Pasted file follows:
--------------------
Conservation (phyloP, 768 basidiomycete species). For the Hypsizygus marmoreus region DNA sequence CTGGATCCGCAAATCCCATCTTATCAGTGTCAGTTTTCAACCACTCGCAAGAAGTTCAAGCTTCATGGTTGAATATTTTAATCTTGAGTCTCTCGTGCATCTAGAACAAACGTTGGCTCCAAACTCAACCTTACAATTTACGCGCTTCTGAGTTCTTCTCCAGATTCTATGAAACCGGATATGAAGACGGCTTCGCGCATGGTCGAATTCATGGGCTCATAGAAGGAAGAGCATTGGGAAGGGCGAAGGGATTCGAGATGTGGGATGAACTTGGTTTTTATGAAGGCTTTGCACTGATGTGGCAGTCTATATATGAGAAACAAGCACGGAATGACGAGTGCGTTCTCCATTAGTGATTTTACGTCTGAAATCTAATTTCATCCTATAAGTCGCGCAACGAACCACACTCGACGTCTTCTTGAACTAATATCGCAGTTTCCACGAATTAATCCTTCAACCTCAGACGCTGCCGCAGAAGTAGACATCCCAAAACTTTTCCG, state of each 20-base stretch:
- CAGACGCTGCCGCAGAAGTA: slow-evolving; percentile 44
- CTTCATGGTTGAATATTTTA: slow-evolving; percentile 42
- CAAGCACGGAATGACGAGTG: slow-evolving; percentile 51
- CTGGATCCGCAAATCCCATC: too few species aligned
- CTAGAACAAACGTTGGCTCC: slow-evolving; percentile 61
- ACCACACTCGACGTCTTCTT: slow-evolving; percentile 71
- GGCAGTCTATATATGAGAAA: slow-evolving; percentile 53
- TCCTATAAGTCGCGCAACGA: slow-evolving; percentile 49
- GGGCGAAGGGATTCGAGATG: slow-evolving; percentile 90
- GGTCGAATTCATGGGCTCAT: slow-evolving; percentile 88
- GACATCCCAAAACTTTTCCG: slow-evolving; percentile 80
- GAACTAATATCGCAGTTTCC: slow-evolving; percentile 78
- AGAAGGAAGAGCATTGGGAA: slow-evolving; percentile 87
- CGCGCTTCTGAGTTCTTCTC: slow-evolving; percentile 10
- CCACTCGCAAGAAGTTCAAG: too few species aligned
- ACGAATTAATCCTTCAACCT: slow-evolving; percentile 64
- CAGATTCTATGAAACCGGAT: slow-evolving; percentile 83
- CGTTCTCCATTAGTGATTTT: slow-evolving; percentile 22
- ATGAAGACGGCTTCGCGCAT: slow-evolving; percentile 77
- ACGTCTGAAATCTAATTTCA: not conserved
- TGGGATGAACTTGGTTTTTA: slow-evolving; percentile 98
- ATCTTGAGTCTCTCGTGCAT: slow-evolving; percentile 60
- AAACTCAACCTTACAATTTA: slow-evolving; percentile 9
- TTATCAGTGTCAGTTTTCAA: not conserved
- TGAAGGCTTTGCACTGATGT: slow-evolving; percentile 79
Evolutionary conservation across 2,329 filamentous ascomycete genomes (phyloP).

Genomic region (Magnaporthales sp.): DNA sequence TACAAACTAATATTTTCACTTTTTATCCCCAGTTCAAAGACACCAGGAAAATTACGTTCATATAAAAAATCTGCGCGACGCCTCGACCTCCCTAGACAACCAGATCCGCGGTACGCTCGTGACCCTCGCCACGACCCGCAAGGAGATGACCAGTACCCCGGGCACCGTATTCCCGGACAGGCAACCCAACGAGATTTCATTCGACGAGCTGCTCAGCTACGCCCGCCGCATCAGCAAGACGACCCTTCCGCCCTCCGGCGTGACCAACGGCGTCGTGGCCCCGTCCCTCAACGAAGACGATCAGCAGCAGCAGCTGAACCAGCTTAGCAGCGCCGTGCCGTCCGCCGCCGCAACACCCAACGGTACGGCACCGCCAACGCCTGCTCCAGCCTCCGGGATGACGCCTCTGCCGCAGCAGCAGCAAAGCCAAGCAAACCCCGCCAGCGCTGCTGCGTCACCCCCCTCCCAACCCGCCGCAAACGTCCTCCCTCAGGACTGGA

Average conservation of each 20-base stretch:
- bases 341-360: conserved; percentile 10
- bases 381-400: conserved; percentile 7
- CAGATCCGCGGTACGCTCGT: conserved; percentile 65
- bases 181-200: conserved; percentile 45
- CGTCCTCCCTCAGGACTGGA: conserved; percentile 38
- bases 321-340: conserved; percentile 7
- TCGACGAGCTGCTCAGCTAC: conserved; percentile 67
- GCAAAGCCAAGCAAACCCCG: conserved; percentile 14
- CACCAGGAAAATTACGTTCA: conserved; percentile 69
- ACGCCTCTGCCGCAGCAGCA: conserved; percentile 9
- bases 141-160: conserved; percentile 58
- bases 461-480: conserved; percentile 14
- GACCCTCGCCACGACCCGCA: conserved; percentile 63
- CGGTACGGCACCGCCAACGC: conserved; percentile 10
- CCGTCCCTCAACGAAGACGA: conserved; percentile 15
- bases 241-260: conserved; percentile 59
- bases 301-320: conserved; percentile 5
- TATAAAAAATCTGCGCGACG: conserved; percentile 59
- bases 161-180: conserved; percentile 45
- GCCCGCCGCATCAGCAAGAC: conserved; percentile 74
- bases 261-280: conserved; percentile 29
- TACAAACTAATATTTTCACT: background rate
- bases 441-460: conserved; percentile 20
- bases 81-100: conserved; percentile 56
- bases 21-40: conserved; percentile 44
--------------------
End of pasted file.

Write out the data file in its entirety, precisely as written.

Conservation (phyloP, 768 basidiomycete species). For the Hypsizygus marmoreus region DNA sequence CTGGATCCGCAAATCCCATCTTATCAGTGTCAGTTTTCAACCACTCGCAAGAAGTTCAAGCTTCATGGTTGAATATTTTAATCTTGAGTCTCTCGTGCATCTAGAACAAACGTTGGCTCCAAACTCAACCTTACAATTTACGCGCTTCTGAGTTCTTCTCCAGATTCTATGAAACCGGATATGAAGACGGCTTCGCGCATGGTCGAATTCATGGGCTCATAGAAGGAAGAGCATTGGGAAGGGCGAAGGGATTCGAGATGTGGGATGAACTTGGTTTTTATGAAGGCTTTGCACTGATGTGGCAGTCTATATATGAGAAACAAGCACGGAATGACGAGTGCGTTCTCCATTAGTGATTTTACGTCTGAAATCTAATTTCATCCTATAAGTCGCGCAACGAACCACACTCGACGTCTTCTTGAACTAATATCGCAGTTTCCACGAATTAATCCTTCAACCTCAGACGCTGCCGCAGAAGTAGACATCCCAAAACTTTTCCG, state of each 20-base stretch:
- CAGACGCTGCCGCAGAAGTA: slow-evolving; percentile 44
- CTTCATGGTTGAATATTTTA: slow-evolving; percentile 42
- CAAGCACGGAATGACGAGTG: slow-evolving; percentile 51
- CTGGATCCGCAAATCCCATC: too few species aligned
- CTAGAACAAACGTTGGCTCC: slow-evolving; percentile 61
- ACCACACTCGACGTCTTCTT: slow-evolving; percentile 71
- GGCAGTCTATATATGAGAAA: slow-evolving; percentile 53
- TCCTATAAGTCGCGCAACGA: slow-evolving; percentile 49
- GGGCGAAGGGATTCGAGATG: slow-evolving; percentile 90
- GGTCGAATTCATGGGCTCAT: slow-evolving; percentile 88
- GACATCCCAAAACTTTTCCG: slow-evolving; percentile 80
- GAACTAATATCGCAGTTTCC: slow-evolving; percentile 78
- AGAAGGAAGAGCATTGGGAA: slow-evolving; percentile 87
- CGCGCTTCTGAGTTCTTCTC: slow-evolving; percentile 10
- CCACTCGCAAGAAGTTCAAG: too few species aligned
- ACGAATTAATCCTTCAACCT: slow-evolving; percentile 64
- CAGATTCTATGAAACCGGAT: slow-evolving; percentile 83
- CGTTCTCCATTAGTGATTTT: slow-evolving; percentile 22
- ATGAAGACGGCTTCGCGCAT: slow-evolving; percentile 77
- ACGTCTGAAATCTAATTTCA: not conserved
- TGGGATGAACTTGGTTTTTA: slow-evolving; percentile 98
- ATCTTGAGTCTCTCGTGCAT: slow-evolving; percentile 60
- AAACTCAACCTTACAATTTA: slow-evolving; percentile 9
- TTATCAGTGTCAGTTTTCAA: not conserved
- TGAAGGCTTTGCACTGATGT: slow-evolving; percentile 79
Evolutionary conservation across 2,329 filamentous ascomycete genomes (phyloP).

Genomic region (Magnaporthales sp.): DNA sequence TACAAACTAATATTTTCACTTTTTATCCCCAGTTCAAAGACACCAGGAAAATTACGTTCATATAAAAAATCTGCGCGACGCCTCGACCTCCCTAGACAACCAGATCCGCGGTACGCTCGTGACCCTCGCCACGACCCGCAAGGAGATGACCAGTACCCCGGGCACCGTATTCCCGGACAGGCAACCCAACGAGATTTCATTCGACGAGCTGCTCAGCTACGCCCGCCGCATCAGCAAGACGACCCTTCCGCCCTCCGGCGTGACCAACGGCGTCGTGGCCCCGTCCCTCAACGAAGACGATCAGCAGCAGCAGCTGAACCAGCTTAGCAGCGCCGTGCCGTCCGCCGCCGCAACACCCAACGGTACGGCACCGCCAACGCCTGCTCCAGCCTCCGGGATGACGCCTCTGCCGCAGCAGCAGCAAAGCCAAGCAAACCCCGCCAGCGCTGCTGCGTCACCCCCCTCCCAACCCGCCGCAAACGTCCTCCCTCAGGACTGGA

Average conservation of each 20-base stretch:
- bases 341-360: conserved; percentile 10
- bases 381-400: conserved; percentile 7
- CAGATCCGCGGTACGCTCGT: conserved; percentile 65
- bases 181-200: conserved; percentile 45
- CGTCCTCCCTCAGGACTGGA: conserved; percentile 38
- bases 321-340: conserved; percentile 7
- TCGACGAGCTGCTCAGCTAC: conserved; percentile 67
- GCAAAGCCAAGCAAACCCCG: conserved; percentile 14
- CACCAGGAAAATTACGTTCA: conserved; percentile 69
- ACGCCTCTGCCGCAGCAGCA: conserved; percentile 9
- bases 141-160: conserved; percentile 58
- bases 461-480: conserved; percentile 14
- GACCCTCGCCACGACCCGCA: conserved; percentile 63
- CGGTACGGCACCGCCAACGC: conserved; percentile 10
- CCGTCCCTCAACGAAGACGA: conserved; percentile 15
- bases 241-260: conserved; percentile 59
- bases 301-320: conserved; percentile 5
- TATAAAAAATCTGCGCGACG: conserved; percentile 59
- bases 161-180: conserved; percentile 45
- GCCCGCCGCATCAGCAAGAC: conserved; percentile 74
- bases 261-280: conserved; percentile 29
- TACAAACTAATATTTTCACT: background rate
- bases 441-460: conserved; percentile 20
- bases 81-100: conserved; percentile 56
- bases 21-40: conserved; percentile 44